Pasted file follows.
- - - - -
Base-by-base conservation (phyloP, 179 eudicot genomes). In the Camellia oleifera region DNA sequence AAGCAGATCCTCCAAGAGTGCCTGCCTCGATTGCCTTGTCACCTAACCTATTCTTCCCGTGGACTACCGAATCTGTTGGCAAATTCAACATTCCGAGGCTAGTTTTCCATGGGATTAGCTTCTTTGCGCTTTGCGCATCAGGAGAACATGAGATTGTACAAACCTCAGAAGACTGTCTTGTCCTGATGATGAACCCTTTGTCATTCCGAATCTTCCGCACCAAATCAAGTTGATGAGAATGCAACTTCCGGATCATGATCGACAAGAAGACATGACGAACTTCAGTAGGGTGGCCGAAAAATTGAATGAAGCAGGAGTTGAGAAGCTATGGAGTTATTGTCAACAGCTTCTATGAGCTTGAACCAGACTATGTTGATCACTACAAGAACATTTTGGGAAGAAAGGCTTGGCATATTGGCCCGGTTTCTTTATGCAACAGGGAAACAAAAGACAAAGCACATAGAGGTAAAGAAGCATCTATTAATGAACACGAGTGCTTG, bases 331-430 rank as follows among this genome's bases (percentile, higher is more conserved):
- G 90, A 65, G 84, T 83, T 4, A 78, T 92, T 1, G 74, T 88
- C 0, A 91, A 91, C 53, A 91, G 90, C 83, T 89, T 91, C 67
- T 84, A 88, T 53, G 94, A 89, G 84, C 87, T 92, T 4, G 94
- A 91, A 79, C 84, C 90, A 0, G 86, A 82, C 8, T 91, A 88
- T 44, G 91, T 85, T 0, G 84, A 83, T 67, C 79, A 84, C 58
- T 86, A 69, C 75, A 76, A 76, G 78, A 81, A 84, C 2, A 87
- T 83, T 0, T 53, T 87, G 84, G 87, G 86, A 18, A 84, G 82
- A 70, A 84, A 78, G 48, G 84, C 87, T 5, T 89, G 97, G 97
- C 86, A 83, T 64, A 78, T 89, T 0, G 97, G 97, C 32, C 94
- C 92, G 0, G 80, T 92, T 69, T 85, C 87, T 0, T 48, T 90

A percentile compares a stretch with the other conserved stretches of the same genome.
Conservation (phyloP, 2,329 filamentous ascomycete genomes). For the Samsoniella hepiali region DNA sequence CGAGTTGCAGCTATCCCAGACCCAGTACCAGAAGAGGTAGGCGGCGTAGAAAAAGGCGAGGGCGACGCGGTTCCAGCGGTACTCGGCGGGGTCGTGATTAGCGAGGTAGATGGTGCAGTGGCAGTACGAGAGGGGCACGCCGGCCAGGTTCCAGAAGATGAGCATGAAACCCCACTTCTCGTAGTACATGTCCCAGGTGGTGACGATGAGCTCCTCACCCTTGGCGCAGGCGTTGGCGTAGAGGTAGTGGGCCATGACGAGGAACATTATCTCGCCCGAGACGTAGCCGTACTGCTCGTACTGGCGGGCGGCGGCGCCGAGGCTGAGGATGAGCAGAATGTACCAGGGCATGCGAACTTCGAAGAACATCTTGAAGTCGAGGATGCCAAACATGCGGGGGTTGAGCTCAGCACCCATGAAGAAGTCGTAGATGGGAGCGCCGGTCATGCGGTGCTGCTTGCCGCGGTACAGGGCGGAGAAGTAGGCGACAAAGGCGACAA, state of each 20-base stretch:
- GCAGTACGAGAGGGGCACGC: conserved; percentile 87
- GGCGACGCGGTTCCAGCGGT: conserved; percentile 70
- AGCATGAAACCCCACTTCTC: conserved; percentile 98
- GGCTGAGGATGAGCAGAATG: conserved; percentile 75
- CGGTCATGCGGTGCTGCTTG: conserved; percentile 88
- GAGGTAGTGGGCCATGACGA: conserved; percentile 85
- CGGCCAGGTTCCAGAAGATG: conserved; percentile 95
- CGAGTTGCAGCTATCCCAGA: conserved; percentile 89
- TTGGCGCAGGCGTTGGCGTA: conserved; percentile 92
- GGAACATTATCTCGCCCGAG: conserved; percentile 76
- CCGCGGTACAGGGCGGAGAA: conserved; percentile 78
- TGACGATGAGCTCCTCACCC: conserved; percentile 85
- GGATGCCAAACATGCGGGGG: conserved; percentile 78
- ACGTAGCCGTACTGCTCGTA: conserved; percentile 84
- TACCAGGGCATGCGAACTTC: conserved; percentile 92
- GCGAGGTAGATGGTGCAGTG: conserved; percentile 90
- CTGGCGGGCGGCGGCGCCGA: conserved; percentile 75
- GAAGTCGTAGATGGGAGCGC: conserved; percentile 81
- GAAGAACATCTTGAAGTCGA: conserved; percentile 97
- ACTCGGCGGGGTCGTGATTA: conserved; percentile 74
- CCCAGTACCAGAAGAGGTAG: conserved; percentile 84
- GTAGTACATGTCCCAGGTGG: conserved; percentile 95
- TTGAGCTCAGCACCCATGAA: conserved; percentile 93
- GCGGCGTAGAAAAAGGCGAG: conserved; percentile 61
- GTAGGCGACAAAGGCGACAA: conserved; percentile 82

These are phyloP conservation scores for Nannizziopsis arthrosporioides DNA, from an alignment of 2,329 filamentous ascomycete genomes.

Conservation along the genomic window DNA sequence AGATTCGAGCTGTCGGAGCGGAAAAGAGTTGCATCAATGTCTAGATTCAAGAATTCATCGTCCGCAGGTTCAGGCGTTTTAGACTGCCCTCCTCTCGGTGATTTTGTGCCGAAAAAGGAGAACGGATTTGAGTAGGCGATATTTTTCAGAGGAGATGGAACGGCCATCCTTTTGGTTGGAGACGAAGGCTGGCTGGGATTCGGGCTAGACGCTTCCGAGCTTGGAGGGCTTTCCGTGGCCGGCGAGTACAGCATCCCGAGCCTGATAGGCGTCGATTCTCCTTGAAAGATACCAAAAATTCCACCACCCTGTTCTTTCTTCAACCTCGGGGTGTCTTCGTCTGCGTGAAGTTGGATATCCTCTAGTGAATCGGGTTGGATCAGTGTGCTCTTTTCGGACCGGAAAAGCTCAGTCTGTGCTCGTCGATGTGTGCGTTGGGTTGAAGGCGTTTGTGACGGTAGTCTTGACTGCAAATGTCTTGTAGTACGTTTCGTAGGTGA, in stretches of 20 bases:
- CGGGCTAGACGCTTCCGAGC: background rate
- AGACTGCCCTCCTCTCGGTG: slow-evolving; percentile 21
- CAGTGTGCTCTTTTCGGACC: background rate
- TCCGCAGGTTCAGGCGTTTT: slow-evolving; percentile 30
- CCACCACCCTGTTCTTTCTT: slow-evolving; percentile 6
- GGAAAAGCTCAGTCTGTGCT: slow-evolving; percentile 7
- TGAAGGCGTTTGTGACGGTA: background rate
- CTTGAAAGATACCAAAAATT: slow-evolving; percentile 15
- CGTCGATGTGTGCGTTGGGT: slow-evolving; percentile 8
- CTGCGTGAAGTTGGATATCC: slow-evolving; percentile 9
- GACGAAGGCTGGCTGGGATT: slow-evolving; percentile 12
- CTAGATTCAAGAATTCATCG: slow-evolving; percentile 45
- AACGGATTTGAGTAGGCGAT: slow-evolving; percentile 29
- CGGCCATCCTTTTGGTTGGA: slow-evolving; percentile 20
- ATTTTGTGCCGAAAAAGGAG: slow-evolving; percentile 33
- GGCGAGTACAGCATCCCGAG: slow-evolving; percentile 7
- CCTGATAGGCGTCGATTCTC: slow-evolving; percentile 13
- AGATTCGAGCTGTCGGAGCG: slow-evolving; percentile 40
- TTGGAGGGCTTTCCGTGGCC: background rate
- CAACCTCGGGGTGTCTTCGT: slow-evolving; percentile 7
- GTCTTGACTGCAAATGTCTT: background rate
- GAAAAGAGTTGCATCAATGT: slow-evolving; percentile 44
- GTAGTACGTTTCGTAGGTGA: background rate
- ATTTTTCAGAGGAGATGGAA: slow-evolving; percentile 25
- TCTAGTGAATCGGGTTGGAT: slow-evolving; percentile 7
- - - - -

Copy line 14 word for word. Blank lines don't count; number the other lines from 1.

- GCAGTACGAGAGGGGCACGC: conserved; percentile 87